[volt-nuts] HP 3458A Mem test 1 hight. How do you read 32K memory chips?
J. L. Trantham
jltran at att.net
Wed Aug 20 22:08:07 EDT 2014
I don't think I would worry too much about messing up the 'CALRAM'. If you
'mess up' the 'CALRAM', and your meter is, otherwise, OK, you will spend
about $500 with Keysight for a 'Keysight' calibration, which I would
If they get your meter and it is not 'suitable' for calibration (meaning
that, in some way, it's 'broken'), you will be notified and offered the
option of having them 'repair' the meter (for about $2700, which includes
the 'Keysight' calibration) or returning the meter to you for your repair at
a cost of half the calibration charge, IIRC.
The key point about reading these NVRAM's is to, first and foremost, let the
chips cool after removal before trying to read them. I learned about that
the hard way.
Second, make sure your programmer specifically supports the chip you are
trying to read and program. If so, reading then archiving the data should
be straight forward and programming a new chip should be equally straight
I am not familiar with the 'Mem test 1 high' issue but I suspect the
Assembly Level Repair Manual or the Component Level Repair Manual should
address the issue. I agree with others that this likely means that, in some
way, your meter is 'broken'. If you can chase that down to a simple problem
and repair it, getting the calibration with Keysight would be the next order
of business. Once it passes calibration, you would be able to purchase the
'Repair Agreement' for a couple hundred dollars per year, with a discount
for multiple year purchases up to a maximum of 5, IIRC, which gives you a
meter with a 'factory warranty' for that time period.
Personally, I would look for a 'professional' programmer rather than one of
the 'cheaper' ones, especially if you are anticipating getting into vintage
equipment and programming EPROM's, etc. BP Micro, Advin, DATA I/O, Elnec,
etc., would ones I would look for. I'm sure others on the list would have
their own recommendations. The prices on theBay right now are particularly
ridiculous but good deals can be had. The majority of these units use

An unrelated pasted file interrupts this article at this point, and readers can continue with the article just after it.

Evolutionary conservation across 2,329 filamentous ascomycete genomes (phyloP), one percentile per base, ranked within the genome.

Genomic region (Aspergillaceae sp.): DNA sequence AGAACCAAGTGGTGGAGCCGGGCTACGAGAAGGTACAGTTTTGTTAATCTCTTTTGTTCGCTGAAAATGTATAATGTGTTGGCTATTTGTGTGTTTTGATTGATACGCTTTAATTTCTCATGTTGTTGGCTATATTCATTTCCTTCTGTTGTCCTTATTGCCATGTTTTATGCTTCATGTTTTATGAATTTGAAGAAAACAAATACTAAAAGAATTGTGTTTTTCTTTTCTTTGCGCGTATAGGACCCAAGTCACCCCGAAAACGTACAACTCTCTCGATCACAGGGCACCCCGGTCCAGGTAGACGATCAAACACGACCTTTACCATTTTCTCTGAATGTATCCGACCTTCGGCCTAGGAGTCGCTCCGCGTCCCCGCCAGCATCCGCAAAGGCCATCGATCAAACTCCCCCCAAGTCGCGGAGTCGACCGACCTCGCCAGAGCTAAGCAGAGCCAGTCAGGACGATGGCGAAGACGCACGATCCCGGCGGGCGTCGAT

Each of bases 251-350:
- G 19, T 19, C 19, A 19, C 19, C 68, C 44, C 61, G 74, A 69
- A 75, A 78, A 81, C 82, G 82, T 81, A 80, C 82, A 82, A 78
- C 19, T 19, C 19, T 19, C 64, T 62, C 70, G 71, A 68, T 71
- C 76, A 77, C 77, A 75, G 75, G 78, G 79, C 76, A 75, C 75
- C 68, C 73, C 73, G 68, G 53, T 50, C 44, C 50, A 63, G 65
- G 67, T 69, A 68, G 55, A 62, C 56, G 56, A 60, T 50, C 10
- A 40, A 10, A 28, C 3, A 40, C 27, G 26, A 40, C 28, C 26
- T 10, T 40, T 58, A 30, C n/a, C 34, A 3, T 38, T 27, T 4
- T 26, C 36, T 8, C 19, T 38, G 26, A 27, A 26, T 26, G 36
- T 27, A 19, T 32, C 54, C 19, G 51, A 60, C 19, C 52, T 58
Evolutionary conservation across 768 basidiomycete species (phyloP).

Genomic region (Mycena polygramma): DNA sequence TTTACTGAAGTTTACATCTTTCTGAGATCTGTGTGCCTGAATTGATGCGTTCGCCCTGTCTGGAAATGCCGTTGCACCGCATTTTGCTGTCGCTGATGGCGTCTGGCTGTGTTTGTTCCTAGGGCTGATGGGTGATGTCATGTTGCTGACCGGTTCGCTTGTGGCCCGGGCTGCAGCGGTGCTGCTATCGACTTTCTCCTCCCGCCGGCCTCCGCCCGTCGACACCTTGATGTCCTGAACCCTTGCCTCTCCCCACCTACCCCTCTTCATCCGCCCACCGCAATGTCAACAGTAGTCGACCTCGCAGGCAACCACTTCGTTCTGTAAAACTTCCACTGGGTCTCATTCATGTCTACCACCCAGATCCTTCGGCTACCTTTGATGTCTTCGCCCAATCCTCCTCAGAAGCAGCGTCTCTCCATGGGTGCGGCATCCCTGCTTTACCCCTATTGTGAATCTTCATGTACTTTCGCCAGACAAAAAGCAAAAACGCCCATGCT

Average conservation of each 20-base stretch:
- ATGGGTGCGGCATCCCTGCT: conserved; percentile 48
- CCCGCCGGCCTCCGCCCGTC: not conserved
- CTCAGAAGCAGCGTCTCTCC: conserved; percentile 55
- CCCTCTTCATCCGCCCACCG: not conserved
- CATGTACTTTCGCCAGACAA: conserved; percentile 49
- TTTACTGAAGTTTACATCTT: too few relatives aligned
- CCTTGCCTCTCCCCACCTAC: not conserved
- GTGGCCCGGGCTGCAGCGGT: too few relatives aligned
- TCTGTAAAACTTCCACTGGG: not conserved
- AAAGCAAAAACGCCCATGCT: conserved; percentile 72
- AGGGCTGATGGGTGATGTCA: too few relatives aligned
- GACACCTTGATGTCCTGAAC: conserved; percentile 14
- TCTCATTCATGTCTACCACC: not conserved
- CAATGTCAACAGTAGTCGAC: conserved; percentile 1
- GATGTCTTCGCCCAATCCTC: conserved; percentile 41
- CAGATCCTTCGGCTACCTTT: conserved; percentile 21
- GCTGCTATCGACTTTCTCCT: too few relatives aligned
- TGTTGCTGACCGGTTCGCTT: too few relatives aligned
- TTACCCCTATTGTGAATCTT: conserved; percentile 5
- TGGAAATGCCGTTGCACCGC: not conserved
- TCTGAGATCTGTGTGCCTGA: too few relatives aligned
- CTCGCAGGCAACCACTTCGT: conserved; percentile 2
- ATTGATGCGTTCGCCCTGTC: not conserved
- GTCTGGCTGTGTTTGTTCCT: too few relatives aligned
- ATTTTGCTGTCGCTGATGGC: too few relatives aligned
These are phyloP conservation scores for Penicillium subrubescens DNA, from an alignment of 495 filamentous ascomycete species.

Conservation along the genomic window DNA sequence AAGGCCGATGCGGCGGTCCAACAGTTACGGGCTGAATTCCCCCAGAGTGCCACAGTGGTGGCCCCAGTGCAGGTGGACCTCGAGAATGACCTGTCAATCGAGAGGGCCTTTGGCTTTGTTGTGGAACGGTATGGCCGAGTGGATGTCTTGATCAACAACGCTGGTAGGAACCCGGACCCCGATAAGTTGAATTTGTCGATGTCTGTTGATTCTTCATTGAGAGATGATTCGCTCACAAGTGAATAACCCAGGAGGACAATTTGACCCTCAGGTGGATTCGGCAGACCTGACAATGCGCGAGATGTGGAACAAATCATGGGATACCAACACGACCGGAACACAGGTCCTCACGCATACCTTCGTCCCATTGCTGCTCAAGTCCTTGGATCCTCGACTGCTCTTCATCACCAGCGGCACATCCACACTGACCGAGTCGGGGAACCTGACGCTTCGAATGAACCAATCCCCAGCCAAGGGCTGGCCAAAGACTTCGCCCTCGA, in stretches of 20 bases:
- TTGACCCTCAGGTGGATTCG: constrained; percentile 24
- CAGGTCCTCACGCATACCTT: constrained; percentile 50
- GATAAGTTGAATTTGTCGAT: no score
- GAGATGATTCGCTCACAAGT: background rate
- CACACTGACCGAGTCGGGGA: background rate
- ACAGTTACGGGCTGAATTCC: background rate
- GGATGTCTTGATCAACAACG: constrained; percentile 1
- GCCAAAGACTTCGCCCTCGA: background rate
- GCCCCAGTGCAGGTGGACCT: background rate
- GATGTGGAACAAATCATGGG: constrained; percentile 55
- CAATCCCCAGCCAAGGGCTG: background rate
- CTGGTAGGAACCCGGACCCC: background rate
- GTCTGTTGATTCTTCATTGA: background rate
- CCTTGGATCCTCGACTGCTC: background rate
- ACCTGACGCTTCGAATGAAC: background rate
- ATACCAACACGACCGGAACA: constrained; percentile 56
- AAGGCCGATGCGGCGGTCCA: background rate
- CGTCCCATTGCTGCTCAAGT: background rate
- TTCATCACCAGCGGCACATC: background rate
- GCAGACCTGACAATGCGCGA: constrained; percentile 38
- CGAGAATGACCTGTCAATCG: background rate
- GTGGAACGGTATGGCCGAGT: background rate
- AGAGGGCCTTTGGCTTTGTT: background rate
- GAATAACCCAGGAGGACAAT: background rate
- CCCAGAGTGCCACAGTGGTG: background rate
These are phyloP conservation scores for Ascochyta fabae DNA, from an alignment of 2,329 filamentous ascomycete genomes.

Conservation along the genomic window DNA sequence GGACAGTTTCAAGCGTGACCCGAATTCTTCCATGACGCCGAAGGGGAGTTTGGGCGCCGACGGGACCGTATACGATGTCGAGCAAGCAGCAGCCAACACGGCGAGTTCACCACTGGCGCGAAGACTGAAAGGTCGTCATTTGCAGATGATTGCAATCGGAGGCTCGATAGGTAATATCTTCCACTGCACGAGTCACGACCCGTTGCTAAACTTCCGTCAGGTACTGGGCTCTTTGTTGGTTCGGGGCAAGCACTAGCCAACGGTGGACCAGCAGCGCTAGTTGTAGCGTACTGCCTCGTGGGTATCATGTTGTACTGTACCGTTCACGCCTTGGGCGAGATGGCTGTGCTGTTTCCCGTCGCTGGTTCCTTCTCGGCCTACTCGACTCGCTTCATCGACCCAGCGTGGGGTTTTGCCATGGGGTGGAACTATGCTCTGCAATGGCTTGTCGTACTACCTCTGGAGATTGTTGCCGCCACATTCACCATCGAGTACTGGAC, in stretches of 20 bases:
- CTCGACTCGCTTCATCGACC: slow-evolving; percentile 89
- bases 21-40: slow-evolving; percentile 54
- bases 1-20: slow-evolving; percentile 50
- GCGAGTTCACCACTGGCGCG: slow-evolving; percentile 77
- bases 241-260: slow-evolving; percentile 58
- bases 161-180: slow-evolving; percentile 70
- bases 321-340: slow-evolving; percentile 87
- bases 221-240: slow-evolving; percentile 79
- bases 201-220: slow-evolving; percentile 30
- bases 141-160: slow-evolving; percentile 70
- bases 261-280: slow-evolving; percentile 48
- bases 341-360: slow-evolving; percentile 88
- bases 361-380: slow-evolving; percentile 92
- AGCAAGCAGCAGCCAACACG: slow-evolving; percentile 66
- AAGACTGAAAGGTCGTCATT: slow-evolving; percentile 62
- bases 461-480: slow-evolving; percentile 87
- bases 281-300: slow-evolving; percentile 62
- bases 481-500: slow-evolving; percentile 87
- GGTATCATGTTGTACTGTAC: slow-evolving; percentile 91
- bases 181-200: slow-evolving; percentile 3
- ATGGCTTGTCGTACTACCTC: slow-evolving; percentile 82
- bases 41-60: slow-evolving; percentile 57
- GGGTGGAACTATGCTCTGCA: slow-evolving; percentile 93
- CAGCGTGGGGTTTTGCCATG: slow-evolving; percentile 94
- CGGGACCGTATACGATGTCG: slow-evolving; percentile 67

parallel port connections and need WinXP as the OS. The later versions,
starting around $500 will connect via USB and be able to utilize Win7 or
From: volt-nuts-bounces at febo.com [mailto:volt-nuts-bounces at febo.com] On
Behalf Of John Phillips
Sent: Wednesday, August 20, 2014 8:41 PM
To: Discussion of precise voltage measurement
Subject: Re: [volt-nuts] HP 3458A Mem test 1 hight. How do you read 32K
I do have a ni gpib-usb-hs
I was hoping to remove the chip, read the data with a usb programer and
wright the data back into a new chip before installing it.
Then do a full calibration.
If the 16k chip has the cal vars what do the other 32k chips have?
Thanks for the input.
I should be able to read to read the data from a good meter with the MREAD
and wright it with a programer.
I have been using excl to read program 3458As I will see if I can get MREAD
to work there.
On Wed, Aug 20, 2014 at 5:33 PM, Mark Sims <holrum at hotmail.com> wrote:
> You REALLY don't want to mess with that 24 pin NVRAM chip... it
> contains the calibration memory. If you bugger the data in it, you
> get to spend a couple of grand getting the meter back into working
> order. I know a couple of people that did just that.
> The solution is to first make a backup copy of the memory contents
> using the (undocumented) MREAD command over the GPIB bus.
> Poul-Henning Kamp figured out how to do it... buy the man a beer... even
better a case of
> beer... Search the archives for details.
> I just backed up all the memory in my 3 HP3458A's for when the inevitable
> BIG BAD DAY comes and the backup batteries go bye-bye. If you happen to
> have a NI GPIB-232CV-A (or possibly a Prologix) RS-232 to GPIB
> converter and can run a DOS or WIN98 program, I have a program that
> dumps the memory chips. It has code for the Prologix in it, but I've
> only used it with my a Prologix compatible unit I built... I don't
> have a real Prologix to test it with.
> volt-nuts mailing list -- volt-nuts at febo.com To unsubscribe, go to
> and follow the instructions there.
volt-nuts mailing list -- volt-nuts at febo.com
To unsubscribe, go to
and follow the instructions there.
More information about the volt-nuts